Yeah, I know, it’s shooting fish in a barrel here for me: if you don’t know what inflation or deflation is, you’re bound to get everything wrong and upside down. But even then, don’t you at least think when you write “the economies where prices are still rising are not doing as well”, that that is weird? Because it would mean that countries who are already knee deep in deflation, whether it’s your definition or mine, with lower prices and therefore higher unemployment, do better than those who have fewer jobless. Doesn’t that strike you as odd?
So there does not appear to be much of a connection between rising prices and stronger growth. Nor do falling prices appear to be hurting very much.
See, now I’m getting pissed off. Did you even read that? Falling prices, Matthew, are the result of having more than half of your young people out of work for years on end. What the f*ck do you mean, they don’t appear to be hurting that much?
So what is going on? In reality, there is nothing terrible about prices falling. It is what happens in a competitive economy. Most of us like it when the stuff we buy gets cheaper. There is no serious evidence to suggest that it deters people from buying things. If it did, no one would ever buy a television or a smartphone, because they know perfectly well that they can get a better one for less money next year. In reality, they buy plenty of both.
This is where I give up on you, Matthew, and where I call on the MarketWatch board to fir your ass. Chances are, I know, that they agree with this absurdity, but what the heck, I’m calling anyway. I mean, what the hell is this supposed to mean: “There is no serious evidence to suggest that it deters people from buying things. If it did, no one would ever buy a television or a smartphone ..”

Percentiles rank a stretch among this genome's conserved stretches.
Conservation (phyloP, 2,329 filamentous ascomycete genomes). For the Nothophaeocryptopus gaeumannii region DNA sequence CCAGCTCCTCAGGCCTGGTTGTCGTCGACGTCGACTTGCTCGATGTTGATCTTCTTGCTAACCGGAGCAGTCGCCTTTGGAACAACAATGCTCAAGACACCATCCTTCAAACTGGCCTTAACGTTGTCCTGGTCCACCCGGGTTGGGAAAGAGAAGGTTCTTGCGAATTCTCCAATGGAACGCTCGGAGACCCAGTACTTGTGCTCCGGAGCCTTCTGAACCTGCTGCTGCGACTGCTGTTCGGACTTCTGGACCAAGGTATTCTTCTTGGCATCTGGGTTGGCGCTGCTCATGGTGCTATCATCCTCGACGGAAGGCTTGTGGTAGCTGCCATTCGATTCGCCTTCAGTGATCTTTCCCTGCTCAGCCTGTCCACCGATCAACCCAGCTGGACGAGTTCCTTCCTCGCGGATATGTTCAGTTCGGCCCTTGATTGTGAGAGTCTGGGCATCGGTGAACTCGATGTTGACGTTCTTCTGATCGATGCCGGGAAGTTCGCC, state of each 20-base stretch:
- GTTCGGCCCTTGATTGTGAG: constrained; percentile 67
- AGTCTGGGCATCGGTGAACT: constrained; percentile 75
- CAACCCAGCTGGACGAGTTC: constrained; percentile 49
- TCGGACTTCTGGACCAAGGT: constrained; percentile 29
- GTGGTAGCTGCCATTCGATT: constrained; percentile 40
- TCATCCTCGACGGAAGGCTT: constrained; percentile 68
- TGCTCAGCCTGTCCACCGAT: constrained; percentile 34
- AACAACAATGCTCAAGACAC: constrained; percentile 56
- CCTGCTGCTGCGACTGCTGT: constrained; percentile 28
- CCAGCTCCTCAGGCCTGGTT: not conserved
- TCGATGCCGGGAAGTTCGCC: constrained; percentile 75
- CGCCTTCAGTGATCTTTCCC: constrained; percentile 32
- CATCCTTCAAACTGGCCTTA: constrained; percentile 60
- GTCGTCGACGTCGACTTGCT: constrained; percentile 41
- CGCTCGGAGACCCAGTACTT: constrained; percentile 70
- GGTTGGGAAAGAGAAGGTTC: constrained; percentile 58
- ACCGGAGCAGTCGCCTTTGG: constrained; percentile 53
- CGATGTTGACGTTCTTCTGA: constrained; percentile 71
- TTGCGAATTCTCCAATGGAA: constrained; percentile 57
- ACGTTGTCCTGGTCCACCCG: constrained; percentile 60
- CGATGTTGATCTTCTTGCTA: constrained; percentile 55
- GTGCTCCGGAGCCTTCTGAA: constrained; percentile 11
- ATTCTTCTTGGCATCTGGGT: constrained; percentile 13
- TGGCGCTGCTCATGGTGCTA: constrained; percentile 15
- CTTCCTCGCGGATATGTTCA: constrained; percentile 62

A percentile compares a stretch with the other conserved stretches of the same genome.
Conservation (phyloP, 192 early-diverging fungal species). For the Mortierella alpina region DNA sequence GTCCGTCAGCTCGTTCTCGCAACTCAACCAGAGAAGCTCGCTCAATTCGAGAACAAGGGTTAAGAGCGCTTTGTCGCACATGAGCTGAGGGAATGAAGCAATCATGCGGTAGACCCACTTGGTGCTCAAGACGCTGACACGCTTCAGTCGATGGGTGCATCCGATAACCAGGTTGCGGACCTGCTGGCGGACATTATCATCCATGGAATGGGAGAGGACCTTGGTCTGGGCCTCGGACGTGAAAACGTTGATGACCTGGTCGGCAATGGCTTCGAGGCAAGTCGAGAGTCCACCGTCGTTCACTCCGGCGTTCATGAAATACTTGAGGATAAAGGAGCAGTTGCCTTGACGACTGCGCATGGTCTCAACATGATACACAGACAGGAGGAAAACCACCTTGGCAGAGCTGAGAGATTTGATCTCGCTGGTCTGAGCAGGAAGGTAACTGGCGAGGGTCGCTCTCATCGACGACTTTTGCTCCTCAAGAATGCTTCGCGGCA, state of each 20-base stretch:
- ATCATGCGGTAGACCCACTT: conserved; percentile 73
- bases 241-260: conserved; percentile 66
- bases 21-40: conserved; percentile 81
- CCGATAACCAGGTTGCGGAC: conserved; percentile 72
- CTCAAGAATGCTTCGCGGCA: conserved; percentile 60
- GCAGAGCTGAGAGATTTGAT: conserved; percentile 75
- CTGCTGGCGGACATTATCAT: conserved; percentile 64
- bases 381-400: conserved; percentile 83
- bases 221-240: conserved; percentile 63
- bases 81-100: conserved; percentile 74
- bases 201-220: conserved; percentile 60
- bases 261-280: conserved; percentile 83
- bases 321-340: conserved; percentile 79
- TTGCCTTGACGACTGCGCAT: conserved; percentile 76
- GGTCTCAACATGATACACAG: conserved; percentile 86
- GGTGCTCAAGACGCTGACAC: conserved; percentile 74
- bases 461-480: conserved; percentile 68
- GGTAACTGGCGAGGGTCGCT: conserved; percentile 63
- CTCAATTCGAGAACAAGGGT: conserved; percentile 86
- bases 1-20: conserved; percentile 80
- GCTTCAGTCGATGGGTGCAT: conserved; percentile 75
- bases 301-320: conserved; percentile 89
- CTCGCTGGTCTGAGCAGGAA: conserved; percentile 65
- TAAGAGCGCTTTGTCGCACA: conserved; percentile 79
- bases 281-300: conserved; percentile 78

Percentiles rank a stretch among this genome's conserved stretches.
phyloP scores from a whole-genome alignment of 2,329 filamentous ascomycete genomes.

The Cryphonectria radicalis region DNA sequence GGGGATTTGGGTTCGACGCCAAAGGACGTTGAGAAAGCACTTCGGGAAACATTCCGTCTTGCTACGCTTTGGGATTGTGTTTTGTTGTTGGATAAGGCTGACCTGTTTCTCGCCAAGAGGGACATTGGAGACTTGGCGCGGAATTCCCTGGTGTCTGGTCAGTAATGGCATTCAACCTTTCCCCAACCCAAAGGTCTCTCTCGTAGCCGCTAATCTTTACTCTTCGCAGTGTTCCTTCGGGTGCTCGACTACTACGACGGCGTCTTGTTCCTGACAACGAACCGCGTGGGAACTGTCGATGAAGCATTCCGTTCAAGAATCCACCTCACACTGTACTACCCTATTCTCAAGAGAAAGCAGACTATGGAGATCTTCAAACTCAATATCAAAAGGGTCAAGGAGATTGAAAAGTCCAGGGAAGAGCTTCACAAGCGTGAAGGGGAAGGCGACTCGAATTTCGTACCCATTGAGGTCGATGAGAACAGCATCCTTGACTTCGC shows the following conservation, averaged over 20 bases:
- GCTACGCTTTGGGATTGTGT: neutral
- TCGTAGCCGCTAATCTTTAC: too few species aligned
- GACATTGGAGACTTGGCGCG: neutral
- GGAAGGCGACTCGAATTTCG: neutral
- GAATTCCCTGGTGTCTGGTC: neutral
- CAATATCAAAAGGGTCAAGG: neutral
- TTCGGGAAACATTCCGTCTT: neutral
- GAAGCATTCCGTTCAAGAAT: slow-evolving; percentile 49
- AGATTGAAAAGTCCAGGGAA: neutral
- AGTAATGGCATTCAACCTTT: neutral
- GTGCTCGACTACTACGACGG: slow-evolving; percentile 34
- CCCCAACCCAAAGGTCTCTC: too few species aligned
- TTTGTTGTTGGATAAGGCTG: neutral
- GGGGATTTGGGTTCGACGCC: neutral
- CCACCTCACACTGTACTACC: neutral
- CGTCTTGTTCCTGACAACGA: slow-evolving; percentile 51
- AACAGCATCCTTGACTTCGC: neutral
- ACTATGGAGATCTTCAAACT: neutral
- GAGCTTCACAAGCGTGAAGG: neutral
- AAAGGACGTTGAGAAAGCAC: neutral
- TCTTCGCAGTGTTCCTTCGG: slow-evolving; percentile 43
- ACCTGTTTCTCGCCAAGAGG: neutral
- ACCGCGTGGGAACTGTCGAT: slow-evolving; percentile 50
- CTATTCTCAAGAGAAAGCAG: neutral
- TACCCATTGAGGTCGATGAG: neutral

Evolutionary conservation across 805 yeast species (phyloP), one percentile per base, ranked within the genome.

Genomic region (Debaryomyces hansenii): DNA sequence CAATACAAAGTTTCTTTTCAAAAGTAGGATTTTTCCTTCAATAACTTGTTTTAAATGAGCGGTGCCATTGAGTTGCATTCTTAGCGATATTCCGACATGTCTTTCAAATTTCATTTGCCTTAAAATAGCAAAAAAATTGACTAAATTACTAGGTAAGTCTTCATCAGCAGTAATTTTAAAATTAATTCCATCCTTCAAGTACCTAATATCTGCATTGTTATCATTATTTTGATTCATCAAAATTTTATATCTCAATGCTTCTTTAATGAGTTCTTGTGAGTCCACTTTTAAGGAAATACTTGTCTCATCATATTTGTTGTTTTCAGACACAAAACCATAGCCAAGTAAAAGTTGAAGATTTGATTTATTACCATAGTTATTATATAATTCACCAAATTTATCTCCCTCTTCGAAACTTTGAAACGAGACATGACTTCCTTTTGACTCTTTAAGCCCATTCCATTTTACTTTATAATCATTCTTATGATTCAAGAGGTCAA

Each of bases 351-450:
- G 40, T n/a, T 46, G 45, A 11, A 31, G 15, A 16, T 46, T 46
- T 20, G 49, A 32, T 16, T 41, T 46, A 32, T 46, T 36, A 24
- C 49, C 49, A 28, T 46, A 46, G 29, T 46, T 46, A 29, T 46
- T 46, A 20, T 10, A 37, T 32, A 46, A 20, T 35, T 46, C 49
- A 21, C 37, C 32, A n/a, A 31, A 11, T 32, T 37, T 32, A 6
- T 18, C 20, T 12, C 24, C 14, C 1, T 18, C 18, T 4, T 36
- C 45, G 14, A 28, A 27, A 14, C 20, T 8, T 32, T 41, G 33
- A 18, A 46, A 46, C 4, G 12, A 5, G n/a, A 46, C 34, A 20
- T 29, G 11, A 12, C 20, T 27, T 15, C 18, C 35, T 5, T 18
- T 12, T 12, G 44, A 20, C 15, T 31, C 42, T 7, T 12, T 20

There’s plenty evidence, go to Athens, go to their soupkitchens and hospitals, and you’ll see that deflation DOES deter people from buying smartphones. Because they need the money, if they even have any, to pay for treatments to keep their children alive that we don’t even have to think twice about. It doesn’t deter them becise deflation loewred prices, but because deflation took their jobs away.
People buy things when they need them, taking price trends into account – after all, you can’t take either the money or the phone with you when you die, so you can’t postpone the purchase forever. Neither is there much evidence that it saps the confidence of companies. Again, if it did, no one would make any kind of consumer electronics. Businesses will invest where they think they can make money, and so long as costs are falling as well it is fine for prices to come down.
No people don’t buy things when they need them when they can’t afford them, you ignorant drip. You’re completely clueless about the world out there. And I take that personal, because these are my people. They’re all my people.
The threat to growth from deflation is wildly oversold. Indeed, for most of the 19th century deflation was completely normal — and that didn’t stop the industrial revolution in its tracks. Indeed, mild deflation may actually be helping Spain and Greece. As things get cheaper, consumers feel a bit more confident – and start spending again.
Yeah, the 19th century was a great period, wasn’t it, Matthew, and completely normal to boot, whatever that may mean. Just ask Marx and Dickens how normal it was, or the millions who came to America escaping the hell that was much of Europe. All Oliver Twist needed was a bit more confidence, so he could start spending again…
The one thing that is a problem is where there are high debts, as there certainly are across the eurozone. If prices fall, then those debt ratios are just going to get worse and worse. At a certain point, they will be unsustainable. But in that case, surely the right response is to deal with the debt, not the deflation. Many eurozone countries have debts that they probably won’t ever be able to repay.
If they thought inflation was going to deal with that for them, they will be disappointed. It isn’t going to happen. By far the best thing for them to do now would be to restructure their debts. The ECB will throw everything it has at fighting deflation. But it is probably not going to work – and it might well be better if it didn’t.
See, Matthew, you actually know some things. But you don’t understand them. I know, if only because you end with this cracker: